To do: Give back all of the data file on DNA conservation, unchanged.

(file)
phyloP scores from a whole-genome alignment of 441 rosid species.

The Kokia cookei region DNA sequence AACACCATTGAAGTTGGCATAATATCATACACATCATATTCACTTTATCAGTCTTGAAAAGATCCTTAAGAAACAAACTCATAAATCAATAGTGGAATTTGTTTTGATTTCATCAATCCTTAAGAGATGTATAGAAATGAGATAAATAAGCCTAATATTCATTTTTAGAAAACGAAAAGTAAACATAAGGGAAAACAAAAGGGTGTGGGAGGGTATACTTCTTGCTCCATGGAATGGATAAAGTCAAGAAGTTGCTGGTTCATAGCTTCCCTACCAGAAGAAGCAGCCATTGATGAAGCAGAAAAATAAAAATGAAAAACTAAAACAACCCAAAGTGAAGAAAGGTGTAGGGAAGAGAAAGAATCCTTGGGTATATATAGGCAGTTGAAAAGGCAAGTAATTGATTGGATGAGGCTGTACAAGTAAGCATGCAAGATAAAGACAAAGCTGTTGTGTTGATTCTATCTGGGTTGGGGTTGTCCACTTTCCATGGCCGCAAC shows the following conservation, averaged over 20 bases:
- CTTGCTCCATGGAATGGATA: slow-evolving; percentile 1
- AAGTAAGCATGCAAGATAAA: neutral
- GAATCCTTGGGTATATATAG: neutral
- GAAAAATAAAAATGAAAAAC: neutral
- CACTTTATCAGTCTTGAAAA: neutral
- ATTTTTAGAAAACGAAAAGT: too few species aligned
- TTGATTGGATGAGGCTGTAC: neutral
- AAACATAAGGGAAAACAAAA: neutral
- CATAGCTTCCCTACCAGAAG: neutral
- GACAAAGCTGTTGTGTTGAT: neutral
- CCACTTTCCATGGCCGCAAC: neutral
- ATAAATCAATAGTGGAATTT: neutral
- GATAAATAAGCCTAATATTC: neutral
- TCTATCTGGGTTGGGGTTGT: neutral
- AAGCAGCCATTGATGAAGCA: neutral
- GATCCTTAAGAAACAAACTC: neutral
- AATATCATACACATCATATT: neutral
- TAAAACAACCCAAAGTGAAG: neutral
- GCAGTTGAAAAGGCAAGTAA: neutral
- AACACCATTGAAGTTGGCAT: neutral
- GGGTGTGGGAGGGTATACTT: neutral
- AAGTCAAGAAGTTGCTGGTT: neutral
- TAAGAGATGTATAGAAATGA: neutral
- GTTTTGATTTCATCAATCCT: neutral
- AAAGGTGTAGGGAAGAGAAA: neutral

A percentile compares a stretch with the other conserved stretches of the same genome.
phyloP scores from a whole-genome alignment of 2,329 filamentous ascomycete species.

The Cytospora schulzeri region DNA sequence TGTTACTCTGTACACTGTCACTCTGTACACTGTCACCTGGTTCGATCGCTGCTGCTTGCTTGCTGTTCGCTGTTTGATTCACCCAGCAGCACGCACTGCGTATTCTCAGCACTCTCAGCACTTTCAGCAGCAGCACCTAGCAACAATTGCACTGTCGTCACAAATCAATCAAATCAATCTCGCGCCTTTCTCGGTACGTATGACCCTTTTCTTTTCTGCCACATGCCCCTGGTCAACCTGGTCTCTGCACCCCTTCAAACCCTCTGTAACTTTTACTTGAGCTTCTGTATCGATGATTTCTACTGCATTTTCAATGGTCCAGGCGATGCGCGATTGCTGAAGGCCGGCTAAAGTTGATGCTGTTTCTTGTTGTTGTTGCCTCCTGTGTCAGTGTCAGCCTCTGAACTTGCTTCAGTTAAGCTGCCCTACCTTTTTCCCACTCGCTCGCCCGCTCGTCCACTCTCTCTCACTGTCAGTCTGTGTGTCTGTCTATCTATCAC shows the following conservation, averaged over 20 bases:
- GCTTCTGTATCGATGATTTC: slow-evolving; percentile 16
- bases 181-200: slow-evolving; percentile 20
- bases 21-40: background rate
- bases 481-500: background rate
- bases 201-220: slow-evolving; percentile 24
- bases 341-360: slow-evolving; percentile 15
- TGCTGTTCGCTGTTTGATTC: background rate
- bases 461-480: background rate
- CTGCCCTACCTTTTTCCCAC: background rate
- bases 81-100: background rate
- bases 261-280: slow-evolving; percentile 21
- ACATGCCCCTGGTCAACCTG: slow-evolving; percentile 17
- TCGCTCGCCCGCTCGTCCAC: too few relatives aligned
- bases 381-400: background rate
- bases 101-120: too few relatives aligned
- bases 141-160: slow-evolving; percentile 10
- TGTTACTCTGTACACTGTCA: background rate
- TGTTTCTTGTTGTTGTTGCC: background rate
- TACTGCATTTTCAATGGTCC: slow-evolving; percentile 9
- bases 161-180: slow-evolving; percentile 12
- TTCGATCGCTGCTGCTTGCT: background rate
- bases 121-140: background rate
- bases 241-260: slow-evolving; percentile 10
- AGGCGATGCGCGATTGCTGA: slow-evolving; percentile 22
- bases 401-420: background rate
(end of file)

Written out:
phyloP scores from a whole-genome alignment of 441 rosid species.

The Kokia cookei region DNA sequence AACACCATTGAAGTTGGCATAATATCATACACATCATATTCACTTTATCAGTCTTGAAAAGATCCTTAAGAAACAAACTCATAAATCAATAGTGGAATTTGTTTTGATTTCATCAATCCTTAAGAGATGTATAGAAATGAGATAAATAAGCCTAATATTCATTTTTAGAAAACGAAAAGTAAACATAAGGGAAAACAAAAGGGTGTGGGAGGGTATACTTCTTGCTCCATGGAATGGATAAAGTCAAGAAGTTGCTGGTTCATAGCTTCCCTACCAGAAGAAGCAGCCATTGATGAAGCAGAAAAATAAAAATGAAAAACTAAAACAACCCAAAGTGAAGAAAGGTGTAGGGAAGAGAAAGAATCCTTGGGTATATATAGGCAGTTGAAAAGGCAAGTAATTGATTGGATGAGGCTGTACAAGTAAGCATGCAAGATAAAGACAAAGCTGTTGTGTTGATTCTATCTGGGTTGGGGTTGTCCACTTTCCATGGCCGCAAC shows the following conservation, averaged over 20 bases:
- CTTGCTCCATGGAATGGATA: slow-evolving; percentile 1
- AAGTAAGCATGCAAGATAAA: neutral
- GAATCCTTGGGTATATATAG: neutral
- GAAAAATAAAAATGAAAAAC: neutral
- CACTTTATCAGTCTTGAAAA: neutral
- ATTTTTAGAAAACGAAAAGT: too few species aligned
- TTGATTGGATGAGGCTGTAC: neutral
- AAACATAAGGGAAAACAAAA: neutral
- CATAGCTTCCCTACCAGAAG: neutral
- GACAAAGCTGTTGTGTTGAT: neutral
- CCACTTTCCATGGCCGCAAC: neutral
- ATAAATCAATAGTGGAATTT: neutral
- GATAAATAAGCCTAATATTC: neutral
- TCTATCTGGGTTGGGGTTGT: neutral
- AAGCAGCCATTGATGAAGCA: neutral
- GATCCTTAAGAAACAAACTC: neutral
- AATATCATACACATCATATT: neutral
- TAAAACAACCCAAAGTGAAG: neutral
- GCAGTTGAAAAGGCAAGTAA: neutral
- AACACCATTGAAGTTGGCAT: neutral
- GGGTGTGGGAGGGTATACTT: neutral
- AAGTCAAGAAGTTGCTGGTT: neutral
- TAAGAGATGTATAGAAATGA: neutral
- GTTTTGATTTCATCAATCCT: neutral
- AAAGGTGTAGGGAAGAGAAA: neutral

A percentile compares a stretch with the other conserved stretches of the same genome.
phyloP scores from a whole-genome alignment of 2,329 filamentous ascomycete species.

The Cytospora schulzeri region DNA sequence TGTTACTCTGTACACTGTCACTCTGTACACTGTCACCTGGTTCGATCGCTGCTGCTTGCTTGCTGTTCGCTGTTTGATTCACCCAGCAGCACGCACTGCGTATTCTCAGCACTCTCAGCACTTTCAGCAGCAGCACCTAGCAACAATTGCACTGTCGTCACAAATCAATCAAATCAATCTCGCGCCTTTCTCGGTACGTATGACCCTTTTCTTTTCTGCCACATGCCCCTGGTCAACCTGGTCTCTGCACCCCTTCAAACCCTCTGTAACTTTTACTTGAGCTTCTGTATCGATGATTTCTACTGCATTTTCAATGGTCCAGGCGATGCGCGATTGCTGAAGGCCGGCTAAAGTTGATGCTGTTTCTTGTTGTTGTTGCCTCCTGTGTCAGTGTCAGCCTCTGAACTTGCTTCAGTTAAGCTGCCCTACCTTTTTCCCACTCGCTCGCCCGCTCGTCCACTCTCTCTCACTGTCAGTCTGTGTGTCTGTCTATCTATCAC shows the following conservation, averaged over 20 bases:
- GCTTCTGTATCGATGATTTC: slow-evolving; percentile 16
- bases 181-200: slow-evolving; percentile 20
- bases 21-40: background rate
- bases 481-500: background rate
- bases 201-220: slow-evolving; percentile 24
- bases 341-360: slow-evolving; percentile 15
- TGCTGTTCGCTGTTTGATTC: background rate
- bases 461-480: background rate
- CTGCCCTACCTTTTTCCCAC: background rate
- bases 81-100: background rate
- bases 261-280: slow-evolving; percentile 21
- ACATGCCCCTGGTCAACCTG: slow-evolving; percentile 17
- TCGCTCGCCCGCTCGTCCAC: too few relatives aligned
- bases 381-400: background rate
- bases 101-120: too few relatives aligned
- bases 141-160: slow-evolving; percentile 10
- TGTTACTCTGTACACTGTCA: background rate
- TGTTTCTTGTTGTTGTTGCC: background rate
- TACTGCATTTTCAATGGTCC: slow-evolving; percentile 9
- bases 161-180: slow-evolving; percentile 12
- TTCGATCGCTGCTGCTTGCT: background rate
- bases 121-140: background rate
- bases 241-260: slow-evolving; percentile 10
- AGGCGATGCGCGATTGCTGA: slow-evolving; percentile 22
- bases 401-420: background rate